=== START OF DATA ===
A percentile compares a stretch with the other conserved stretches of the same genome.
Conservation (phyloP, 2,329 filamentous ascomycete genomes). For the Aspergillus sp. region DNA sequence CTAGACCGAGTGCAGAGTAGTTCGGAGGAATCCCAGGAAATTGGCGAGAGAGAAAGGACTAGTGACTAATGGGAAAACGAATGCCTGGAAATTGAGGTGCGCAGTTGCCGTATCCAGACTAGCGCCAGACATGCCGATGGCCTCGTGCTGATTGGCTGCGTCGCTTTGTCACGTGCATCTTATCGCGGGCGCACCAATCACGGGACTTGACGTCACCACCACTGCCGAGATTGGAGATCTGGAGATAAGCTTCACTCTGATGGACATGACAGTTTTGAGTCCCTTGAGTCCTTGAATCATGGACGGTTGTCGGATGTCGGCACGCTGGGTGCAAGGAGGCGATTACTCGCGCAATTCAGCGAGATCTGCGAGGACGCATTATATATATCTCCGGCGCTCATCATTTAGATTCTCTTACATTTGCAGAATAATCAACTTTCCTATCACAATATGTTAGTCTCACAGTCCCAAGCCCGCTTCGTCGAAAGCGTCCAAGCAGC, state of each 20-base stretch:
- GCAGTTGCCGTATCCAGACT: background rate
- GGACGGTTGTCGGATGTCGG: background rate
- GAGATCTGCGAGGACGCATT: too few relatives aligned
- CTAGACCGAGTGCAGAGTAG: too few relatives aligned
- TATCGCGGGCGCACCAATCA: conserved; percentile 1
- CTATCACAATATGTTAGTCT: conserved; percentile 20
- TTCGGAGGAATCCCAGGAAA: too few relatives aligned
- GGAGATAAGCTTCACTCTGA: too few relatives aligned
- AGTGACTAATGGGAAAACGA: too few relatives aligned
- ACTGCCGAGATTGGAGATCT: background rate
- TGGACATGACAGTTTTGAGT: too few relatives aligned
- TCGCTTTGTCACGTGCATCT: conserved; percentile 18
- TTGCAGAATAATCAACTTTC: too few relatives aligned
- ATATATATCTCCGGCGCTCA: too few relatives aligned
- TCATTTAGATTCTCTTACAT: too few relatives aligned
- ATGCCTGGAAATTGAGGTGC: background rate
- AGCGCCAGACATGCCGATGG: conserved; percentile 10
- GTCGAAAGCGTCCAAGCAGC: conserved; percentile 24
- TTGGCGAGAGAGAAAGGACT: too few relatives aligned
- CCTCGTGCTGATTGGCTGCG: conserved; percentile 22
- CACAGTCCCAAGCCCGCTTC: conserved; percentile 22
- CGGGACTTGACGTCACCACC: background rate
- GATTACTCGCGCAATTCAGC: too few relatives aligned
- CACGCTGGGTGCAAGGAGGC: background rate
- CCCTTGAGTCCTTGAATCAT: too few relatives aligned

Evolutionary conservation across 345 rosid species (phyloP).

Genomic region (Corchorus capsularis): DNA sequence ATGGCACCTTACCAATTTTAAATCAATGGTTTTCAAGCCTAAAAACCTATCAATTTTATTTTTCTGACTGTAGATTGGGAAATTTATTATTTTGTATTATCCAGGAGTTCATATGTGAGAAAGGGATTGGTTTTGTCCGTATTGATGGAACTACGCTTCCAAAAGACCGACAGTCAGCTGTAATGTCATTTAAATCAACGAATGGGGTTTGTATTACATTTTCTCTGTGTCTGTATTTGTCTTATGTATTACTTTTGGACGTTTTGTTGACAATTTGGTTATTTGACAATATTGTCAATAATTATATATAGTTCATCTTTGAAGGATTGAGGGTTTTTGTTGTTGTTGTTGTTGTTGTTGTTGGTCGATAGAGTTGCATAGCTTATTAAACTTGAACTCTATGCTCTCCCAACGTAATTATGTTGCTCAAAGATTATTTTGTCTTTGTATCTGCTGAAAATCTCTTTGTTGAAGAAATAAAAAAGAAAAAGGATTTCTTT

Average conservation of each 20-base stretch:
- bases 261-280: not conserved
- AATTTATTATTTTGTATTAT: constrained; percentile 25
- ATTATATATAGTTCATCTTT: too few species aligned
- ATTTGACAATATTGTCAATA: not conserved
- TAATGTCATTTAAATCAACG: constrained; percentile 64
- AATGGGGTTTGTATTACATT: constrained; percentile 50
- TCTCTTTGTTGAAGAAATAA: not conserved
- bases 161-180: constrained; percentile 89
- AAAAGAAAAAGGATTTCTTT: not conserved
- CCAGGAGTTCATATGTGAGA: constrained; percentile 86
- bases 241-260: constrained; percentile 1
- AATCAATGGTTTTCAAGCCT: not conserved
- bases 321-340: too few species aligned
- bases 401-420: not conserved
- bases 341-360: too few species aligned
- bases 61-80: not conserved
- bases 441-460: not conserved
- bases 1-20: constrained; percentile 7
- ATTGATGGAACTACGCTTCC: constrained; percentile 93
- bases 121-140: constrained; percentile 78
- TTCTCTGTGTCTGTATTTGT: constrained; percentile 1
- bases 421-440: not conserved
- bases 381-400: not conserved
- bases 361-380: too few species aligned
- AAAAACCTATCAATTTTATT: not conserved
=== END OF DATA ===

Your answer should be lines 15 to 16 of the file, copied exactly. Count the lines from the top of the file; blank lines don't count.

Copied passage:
- TTGCAGAATAATCAACTTTC: too few relatives aligned
- ATATATATCTCCGGCGCTCA: too few relatives aligned